Living with Latency
Our customers demand more speed and responsiveness from applications. At the same time, as the applications are becoming more and more connected, we are increasingly confronted with the latency inherent in I/O devices.
A thread performing a blocking I/O operation effectively delegates control to the hardware device performing that operation. Depending on the nature of the operation, and the ambient conditions such as the network throughput, the operation may complete right away or after a considerable delay. Because such conditions are unpredictable, an application that is fast and responsive when run on the developer’s desktop machine can be infuriatingly slow on the customer’s laptop or on a server in a datacenter.
A technique well-known to web developers – AJAX – relies on issuing multiple asynchronous requests, each associated with its own completion event, as in the example below:
The key to avoiding a blocked thread is to divorce the start of the operation from its completion. The main thread can then carry on performing other tasks with the completion fired at a later time.
This approach has also been used successfully in .NET, where it is known as the Event-based Asynchronous Pattern.
With Windows 8, you can write Metro style apps using the Windows Runtime asynchronous operations, which are built on the same principle.
Introducing Windows Runtime Asynchronous Operations
The Windows Runtime allows developers to build responsive applications using the new asynchronous programming model that is based on the idea of separating the start of the operation from its completion.
First, we’ll look at an example of how you program against the Windows Runtime directly to create a file in the standard “Pictures” folder. You will notice a few new keywords like ref new that are part of the C++ language extensions Microsoft introduced to support Windows Runtime. There is a lot more to say on this, but that’s not the subject of this post – so if you’re hungry for information, I recommend this Channel9 talk by Herb Sutter delivered recently at the //BUILD/ conference, or this or this in-depth talks from our C++ compiler experts.
In the meantime, here goes the example:
The delegate for the completion handler takes a value of type IAsyncOperation<StorageFile^>^. Here we still don’t have a handle to the StorageFile – what we have is again an operation (completed or failed) from which we can get the StorageFile^ by calling a non-blocking method GetResults.
Finally, we must start the operation by calling the Start method.
In a non-trivial application multiple asynchronous operations are usually composed together. For example, writing a string into file requires chaining together four asynchronous operations, as in the following example:
The example above assumes that none of the asynchronous operations can fail or be cancelled, which is an unrealistic expectation for a real-world application. When an error does occur, it can be handled in two ways. First, you can put the call to GetResults in a try block – when the operation fails, the call to GetResults will throw an exception. Second, you can check the status of the operation prior to calling GetResults:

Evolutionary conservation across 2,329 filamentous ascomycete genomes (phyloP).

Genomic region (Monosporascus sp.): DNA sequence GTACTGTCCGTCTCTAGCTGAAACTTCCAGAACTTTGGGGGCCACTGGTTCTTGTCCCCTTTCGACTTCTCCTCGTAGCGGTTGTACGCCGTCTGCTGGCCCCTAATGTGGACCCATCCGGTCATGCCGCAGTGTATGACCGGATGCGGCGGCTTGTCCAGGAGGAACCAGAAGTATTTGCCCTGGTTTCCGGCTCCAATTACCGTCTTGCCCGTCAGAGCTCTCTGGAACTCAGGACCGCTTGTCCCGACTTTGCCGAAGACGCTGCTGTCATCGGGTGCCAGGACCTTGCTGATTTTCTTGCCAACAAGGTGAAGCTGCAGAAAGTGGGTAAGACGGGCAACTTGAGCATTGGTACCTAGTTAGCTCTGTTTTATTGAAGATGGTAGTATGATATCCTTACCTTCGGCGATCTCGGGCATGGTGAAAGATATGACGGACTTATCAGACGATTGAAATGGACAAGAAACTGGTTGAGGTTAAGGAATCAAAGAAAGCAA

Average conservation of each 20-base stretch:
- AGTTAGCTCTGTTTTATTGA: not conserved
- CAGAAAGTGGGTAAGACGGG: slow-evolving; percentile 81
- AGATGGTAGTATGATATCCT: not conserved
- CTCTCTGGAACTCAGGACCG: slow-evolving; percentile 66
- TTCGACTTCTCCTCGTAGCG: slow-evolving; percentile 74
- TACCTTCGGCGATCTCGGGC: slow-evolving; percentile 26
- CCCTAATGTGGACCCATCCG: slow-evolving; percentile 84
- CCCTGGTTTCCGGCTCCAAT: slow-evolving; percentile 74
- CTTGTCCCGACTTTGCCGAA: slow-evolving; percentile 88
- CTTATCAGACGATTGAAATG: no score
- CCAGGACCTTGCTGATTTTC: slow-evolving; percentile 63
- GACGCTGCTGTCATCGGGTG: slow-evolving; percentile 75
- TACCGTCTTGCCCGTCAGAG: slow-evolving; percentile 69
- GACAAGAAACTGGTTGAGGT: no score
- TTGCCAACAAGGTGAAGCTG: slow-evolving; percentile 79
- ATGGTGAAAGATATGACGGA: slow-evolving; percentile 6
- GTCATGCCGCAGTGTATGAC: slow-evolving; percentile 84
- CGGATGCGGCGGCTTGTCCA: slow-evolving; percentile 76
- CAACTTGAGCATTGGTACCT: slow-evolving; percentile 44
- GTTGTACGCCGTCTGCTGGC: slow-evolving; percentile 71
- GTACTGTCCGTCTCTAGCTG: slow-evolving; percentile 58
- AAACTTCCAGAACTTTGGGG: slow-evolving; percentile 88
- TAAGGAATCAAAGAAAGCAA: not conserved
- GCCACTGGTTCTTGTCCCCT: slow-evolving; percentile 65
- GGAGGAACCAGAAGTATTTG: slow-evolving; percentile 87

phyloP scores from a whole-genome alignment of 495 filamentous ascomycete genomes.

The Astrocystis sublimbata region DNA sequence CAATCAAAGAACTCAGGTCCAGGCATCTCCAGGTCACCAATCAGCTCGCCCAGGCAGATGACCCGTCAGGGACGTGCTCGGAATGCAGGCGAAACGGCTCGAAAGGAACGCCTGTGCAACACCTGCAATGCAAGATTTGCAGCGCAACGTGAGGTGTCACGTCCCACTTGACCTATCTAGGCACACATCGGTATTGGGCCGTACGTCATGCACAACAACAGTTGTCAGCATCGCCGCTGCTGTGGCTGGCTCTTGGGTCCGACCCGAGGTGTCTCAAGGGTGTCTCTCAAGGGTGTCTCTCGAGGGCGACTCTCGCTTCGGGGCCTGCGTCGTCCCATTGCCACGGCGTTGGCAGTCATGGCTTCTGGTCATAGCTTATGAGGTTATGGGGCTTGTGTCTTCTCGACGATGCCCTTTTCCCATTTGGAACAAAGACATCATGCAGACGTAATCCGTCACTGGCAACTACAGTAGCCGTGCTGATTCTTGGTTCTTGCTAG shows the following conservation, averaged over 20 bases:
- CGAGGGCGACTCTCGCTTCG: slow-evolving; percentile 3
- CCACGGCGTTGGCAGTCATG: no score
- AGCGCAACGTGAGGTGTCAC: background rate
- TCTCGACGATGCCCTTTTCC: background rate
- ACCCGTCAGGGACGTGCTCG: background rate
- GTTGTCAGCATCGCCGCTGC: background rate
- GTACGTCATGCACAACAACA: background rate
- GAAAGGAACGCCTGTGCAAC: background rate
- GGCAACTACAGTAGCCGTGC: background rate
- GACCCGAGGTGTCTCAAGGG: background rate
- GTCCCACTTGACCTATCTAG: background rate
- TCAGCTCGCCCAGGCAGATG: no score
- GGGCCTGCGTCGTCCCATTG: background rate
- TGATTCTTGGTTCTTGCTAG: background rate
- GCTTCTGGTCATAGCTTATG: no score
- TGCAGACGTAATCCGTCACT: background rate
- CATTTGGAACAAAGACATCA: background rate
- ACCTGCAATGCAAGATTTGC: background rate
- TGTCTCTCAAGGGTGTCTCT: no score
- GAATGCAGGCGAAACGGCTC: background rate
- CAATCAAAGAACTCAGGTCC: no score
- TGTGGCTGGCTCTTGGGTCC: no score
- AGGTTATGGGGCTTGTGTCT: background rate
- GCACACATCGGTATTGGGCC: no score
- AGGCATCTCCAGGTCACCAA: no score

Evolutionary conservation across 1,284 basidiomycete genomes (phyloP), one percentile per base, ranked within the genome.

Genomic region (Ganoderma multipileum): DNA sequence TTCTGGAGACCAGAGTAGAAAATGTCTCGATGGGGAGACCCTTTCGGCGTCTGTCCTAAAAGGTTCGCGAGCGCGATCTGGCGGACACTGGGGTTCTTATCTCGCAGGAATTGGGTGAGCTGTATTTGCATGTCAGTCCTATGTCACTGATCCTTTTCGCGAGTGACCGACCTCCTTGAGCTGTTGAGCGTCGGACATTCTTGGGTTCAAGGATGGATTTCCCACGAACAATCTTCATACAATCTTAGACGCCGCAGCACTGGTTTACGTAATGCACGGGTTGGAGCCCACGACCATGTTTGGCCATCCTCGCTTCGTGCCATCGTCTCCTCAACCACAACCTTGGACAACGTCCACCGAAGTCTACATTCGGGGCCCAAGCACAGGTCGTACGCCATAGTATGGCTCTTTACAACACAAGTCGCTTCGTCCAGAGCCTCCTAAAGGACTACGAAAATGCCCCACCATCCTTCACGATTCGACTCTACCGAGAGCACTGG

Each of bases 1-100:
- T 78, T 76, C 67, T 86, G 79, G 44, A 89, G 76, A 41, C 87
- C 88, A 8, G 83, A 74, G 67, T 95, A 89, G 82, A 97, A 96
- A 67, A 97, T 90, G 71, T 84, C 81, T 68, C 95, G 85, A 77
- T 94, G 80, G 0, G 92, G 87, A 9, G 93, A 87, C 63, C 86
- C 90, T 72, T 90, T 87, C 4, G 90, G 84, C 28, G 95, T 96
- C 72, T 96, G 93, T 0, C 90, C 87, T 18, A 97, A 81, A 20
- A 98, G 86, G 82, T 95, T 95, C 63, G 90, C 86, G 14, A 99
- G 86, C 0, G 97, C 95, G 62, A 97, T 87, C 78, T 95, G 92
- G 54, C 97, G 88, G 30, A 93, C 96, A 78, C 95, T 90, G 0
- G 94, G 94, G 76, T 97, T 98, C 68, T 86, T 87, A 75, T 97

In general, the error handling is needed for every asynchronous operation that can fail.
Windows Asynchrony with PPL
Using asynchronous operations is essential for building responsive and scalable applications, but it requires a new programming model and a new API that are frankly, harder to master than the traditional synchronous model.
We in the Concurrency Runtime Team pride ourselves in improving the experience of C++ developers writing concurrent code. As it turns out, the new model for asynchrony in Windows 8 maps pretty well to a set of concepts we introduced earlier this year, the PPL Tasks.
The concept of the asynchronous operation represents an “eventual” result and thus can be easily mapped to the concept of the task. Setting a completion event (the Completed property above) is conceptually similar to scheduling a continuation on the task.
Not only do we have a good mapping between the concepts, PPL Tasks significantly reduce the amount of boiler-plate code that needs to be written and compose well with each other.
Without further ado, let’s revisit the example of writing a string into a file and rewrite it using PPL Tasks:
The constructor of the task accepts a parameter of type IAsyncOperation<T>^, resulting in a task<T>. The continuation of that task – i.e. the lambda passed into the then method – executes when the operation used to instantiate the task completes. As you already know from our last post, the then method returns a task, allowing you to “chain up” multiple methods together.
For operations that can fail, you can create a continuation where the resulting value is wrapped into a task. To get a value out of the task, the user can call get – which will throw if the underlying asynchronous operation resulted in a failure:
Fortunately, when you’re chaining together a list of continuations, not every continuation needs to handle errors. When an exception occurs in any of the tasks of the chain, the exception propagates “down” to the first error-handling continuation in the chain. This way only the last continuation of the chain needs to handle errors.
Hence we can re-write our PPL example above as follows:
We think that PPL will make using Windows 8 asynchronous operations significantly simpler, but we want to hear your feedback. Do you find it easy to use? Would you use Windows 8 asynchronous operations with or without PPL?
We’ve added a few more advanced samples to our sample pack – go ahead and download it, experiment with the samples and let us know what you think!
Concurrency Runtime Team